Have you ever fallen victim to a nursing thought virus? On episode 7 of “The Nurse Keith Show”, holistic nurse career coach Keith Carlson the origins, symptoms, and treatment of common nursing thought viruses.
If you’re a nurse or healthcare professional listening to this, you likely picture viruses as organisms that wreak havoc on mucous membranes and the health of patients, inserting themselves into lungs, skin, throats, sinuses, and all manner of body cavities. Viruses are believed to occupy a gray area between the living and the non-living, and even if they’re not really alive, they can do a lot of damage, can’t they?
Viruses are invaders, and they’re not welcome wherever they’re found. They can make us sick, miserable—and even worse, they can kill us. Viruses are hard to eradicate, and try as we might, the human race has done relatively little to combat them in the bigger picture. In fact, some viruses are actually strengthened by our interventions, mutating before our very eyes.
Take HIV, for instance. It’s a shifty little bugger, and its admittedly brilliant mutations have caused it to become resistant to dozens of drugs, and we just have to keep running alongside, hoping that we can get ahead in the race to head it off at the proverbial pass.
Like physical viruses, thought viruses are unwelcome guests as well, but rather than being unwanted guests in our bodies, they’re guests in our heads, in our spirits, in our minds, and in our hearts, and they wreak havoc with our self-esteem and our ability to be effective in the world.
Thought viruses within the nursing profession are particularly noxious, and they cause many nurses to think poorly about themselves. These viruses impact our professional self-esteem, and they can be an energetic Achilles heel in terms of moving ourselves forward professionally.
And what do you think is a powerful nursing thought virus? How about the way we often say, “Well, I’m just a nurse”? Placing the word “just” before the word “nurse” is one of the most diminishing, self-deprecating things that you can say about yourself and your profession, and this virus is easily passed on to other nurses—as well as the public and other professionals with whom you work.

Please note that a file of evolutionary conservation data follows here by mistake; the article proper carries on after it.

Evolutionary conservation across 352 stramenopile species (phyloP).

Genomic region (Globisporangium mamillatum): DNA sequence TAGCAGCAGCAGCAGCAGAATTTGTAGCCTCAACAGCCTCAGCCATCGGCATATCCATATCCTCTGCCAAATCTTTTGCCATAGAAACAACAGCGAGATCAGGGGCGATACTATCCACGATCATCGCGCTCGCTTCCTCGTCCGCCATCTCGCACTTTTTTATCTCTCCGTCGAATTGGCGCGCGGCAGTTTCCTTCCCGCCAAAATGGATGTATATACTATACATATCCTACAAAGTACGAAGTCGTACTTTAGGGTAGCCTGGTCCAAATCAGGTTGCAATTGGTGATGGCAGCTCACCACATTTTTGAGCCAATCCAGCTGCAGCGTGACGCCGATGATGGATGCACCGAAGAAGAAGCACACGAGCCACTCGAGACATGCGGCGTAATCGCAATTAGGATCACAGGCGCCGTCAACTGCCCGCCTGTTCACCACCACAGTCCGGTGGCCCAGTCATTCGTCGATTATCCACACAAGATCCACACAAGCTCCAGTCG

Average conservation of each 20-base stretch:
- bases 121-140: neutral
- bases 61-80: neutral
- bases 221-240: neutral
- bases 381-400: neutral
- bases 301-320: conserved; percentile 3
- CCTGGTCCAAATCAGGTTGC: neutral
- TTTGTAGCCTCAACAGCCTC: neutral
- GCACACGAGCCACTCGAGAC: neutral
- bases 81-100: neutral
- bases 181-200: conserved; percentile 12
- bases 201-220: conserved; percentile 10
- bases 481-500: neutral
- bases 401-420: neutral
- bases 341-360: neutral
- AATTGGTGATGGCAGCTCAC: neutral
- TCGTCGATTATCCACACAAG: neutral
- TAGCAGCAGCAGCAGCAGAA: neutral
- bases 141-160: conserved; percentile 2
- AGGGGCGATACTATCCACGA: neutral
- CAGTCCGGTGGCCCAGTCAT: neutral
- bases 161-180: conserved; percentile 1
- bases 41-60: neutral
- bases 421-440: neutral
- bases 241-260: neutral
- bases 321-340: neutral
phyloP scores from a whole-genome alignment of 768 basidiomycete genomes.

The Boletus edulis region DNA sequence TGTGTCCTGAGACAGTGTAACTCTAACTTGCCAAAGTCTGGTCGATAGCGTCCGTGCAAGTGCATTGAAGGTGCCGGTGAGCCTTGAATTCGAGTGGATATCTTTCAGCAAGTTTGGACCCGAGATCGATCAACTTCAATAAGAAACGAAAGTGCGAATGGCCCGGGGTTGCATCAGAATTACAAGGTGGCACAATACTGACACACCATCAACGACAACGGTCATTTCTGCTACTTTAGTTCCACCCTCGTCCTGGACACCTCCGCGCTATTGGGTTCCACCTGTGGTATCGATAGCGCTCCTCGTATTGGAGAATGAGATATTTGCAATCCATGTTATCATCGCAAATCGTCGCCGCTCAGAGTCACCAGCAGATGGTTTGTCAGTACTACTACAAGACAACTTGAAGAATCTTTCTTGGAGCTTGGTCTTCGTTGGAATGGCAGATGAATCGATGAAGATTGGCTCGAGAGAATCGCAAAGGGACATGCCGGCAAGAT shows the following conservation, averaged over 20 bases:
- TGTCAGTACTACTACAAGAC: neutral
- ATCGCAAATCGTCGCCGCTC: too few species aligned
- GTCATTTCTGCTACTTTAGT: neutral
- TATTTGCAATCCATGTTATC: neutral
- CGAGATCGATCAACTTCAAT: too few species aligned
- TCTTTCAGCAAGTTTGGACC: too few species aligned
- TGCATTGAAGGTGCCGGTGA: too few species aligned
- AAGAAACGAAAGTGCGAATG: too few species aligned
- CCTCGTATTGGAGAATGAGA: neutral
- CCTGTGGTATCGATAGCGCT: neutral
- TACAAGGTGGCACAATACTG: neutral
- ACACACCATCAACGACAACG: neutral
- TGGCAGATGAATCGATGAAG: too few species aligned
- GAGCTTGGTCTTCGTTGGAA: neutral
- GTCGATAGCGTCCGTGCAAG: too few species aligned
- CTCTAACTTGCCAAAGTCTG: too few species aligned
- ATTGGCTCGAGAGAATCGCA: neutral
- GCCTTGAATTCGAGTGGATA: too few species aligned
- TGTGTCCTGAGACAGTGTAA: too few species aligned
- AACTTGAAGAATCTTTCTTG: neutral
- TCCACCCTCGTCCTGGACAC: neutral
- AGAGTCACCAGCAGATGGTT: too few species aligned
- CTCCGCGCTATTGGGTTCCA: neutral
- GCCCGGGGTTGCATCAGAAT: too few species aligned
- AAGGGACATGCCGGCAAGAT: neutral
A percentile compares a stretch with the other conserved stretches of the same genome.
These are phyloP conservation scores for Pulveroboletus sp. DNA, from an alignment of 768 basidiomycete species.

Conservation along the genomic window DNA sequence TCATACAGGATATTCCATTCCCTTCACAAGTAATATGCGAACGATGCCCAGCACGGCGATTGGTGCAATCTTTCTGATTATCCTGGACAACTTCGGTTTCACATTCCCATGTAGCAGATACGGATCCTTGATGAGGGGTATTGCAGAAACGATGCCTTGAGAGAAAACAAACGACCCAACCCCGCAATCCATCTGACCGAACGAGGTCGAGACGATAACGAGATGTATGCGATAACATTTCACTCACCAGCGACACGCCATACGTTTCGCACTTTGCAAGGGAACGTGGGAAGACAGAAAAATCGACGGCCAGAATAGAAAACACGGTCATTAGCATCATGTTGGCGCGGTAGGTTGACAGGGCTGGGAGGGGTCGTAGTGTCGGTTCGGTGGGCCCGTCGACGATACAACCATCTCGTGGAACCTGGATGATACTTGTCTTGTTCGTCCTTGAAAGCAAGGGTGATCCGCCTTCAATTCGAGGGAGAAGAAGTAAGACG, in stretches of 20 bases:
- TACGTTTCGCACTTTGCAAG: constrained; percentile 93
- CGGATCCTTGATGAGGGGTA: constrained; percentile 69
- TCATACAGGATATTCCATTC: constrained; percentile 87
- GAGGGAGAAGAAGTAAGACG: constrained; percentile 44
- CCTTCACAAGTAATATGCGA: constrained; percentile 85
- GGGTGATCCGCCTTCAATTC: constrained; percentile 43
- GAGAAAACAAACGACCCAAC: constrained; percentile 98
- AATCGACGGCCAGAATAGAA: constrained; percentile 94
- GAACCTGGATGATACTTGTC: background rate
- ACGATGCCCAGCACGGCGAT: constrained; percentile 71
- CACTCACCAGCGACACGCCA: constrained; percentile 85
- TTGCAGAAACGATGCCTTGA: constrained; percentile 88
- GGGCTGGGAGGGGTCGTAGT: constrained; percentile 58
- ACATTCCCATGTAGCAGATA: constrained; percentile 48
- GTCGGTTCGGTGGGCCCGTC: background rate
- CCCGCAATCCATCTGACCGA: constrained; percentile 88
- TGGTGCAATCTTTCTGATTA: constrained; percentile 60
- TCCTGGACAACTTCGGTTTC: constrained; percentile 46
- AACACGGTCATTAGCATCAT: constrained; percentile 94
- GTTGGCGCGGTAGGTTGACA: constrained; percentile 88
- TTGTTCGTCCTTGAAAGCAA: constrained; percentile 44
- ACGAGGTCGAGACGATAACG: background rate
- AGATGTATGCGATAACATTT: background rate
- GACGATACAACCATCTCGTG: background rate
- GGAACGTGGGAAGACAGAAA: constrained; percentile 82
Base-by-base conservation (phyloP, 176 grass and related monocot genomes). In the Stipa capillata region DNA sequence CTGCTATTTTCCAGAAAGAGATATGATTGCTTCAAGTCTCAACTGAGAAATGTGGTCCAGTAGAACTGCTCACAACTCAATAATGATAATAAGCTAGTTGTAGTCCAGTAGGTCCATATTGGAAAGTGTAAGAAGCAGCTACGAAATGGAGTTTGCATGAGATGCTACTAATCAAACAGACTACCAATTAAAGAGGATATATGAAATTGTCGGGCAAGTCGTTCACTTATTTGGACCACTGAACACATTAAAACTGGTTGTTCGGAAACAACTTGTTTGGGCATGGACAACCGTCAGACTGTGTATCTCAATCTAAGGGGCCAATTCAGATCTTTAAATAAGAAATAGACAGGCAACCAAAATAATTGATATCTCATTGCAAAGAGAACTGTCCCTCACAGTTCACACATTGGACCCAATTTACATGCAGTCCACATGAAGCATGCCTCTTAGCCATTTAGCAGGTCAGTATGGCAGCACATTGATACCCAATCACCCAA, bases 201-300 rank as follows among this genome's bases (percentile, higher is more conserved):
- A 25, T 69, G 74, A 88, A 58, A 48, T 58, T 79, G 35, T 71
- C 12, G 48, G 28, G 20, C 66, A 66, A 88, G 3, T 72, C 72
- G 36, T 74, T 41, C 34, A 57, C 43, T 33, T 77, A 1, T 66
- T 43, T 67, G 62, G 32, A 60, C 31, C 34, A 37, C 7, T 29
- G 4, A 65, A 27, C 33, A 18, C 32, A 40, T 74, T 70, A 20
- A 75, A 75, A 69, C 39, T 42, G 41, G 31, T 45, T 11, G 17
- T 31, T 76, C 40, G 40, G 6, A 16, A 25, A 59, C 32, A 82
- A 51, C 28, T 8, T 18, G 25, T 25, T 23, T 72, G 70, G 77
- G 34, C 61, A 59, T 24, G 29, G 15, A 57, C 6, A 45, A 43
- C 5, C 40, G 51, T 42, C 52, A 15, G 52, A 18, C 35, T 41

What does it say to other nurses and professionals when you say that you’re “just a nurse”? What does that particular thought virus communicate about your intelligence, training, skill, relevance, and importance?
Have you heard a new nurse say that she’s “just a nurse”? Have you heard a nursing professor, preceptor, or other nursing professional use that pejorative as well? What about physicians? What does it mean if a doctor says that you’re “just a nurse”? Are you less than the doctor? Are you less important and less clinically effective? Do you have less to contribute to patient care?
Another thought virus in nursing is that if you don’t work in a unit or facility where there are machines that go blip and bleep, then you’re not a real nurse. It’s certainly true that nurses who do ICU, CCU, PACU and other clinically and technologically intensive forms of nursing are very skilled clinicians doing very important life-saving work, and we’re all very thankful that they do what they do.
However, nurses who work in schools, offices, factories, insurance companies, or doctors’ offices have just as much professional validity as nurses in the ICU and CCU, and those nurses need to own their professional integrity and not propagate the thought virus that says that they’re not “real nurses”.
For nurses, another related thought virus is that those of us without hospital experience aren’t real nurses. I’ve never worked in a hospital in the course of my 18 years, but does that make me less of a nurse? Does my lack of hospital experience discount my years of experience in home care, hospice, public health, and community health?
Thought viruses permeate the wider culture, but they also permeate the culture of nursing. Nurses pass thought viruses to one another, older nurses pass them on to younger nurses, and we begin to believe those viruses, internalize them, and make them real.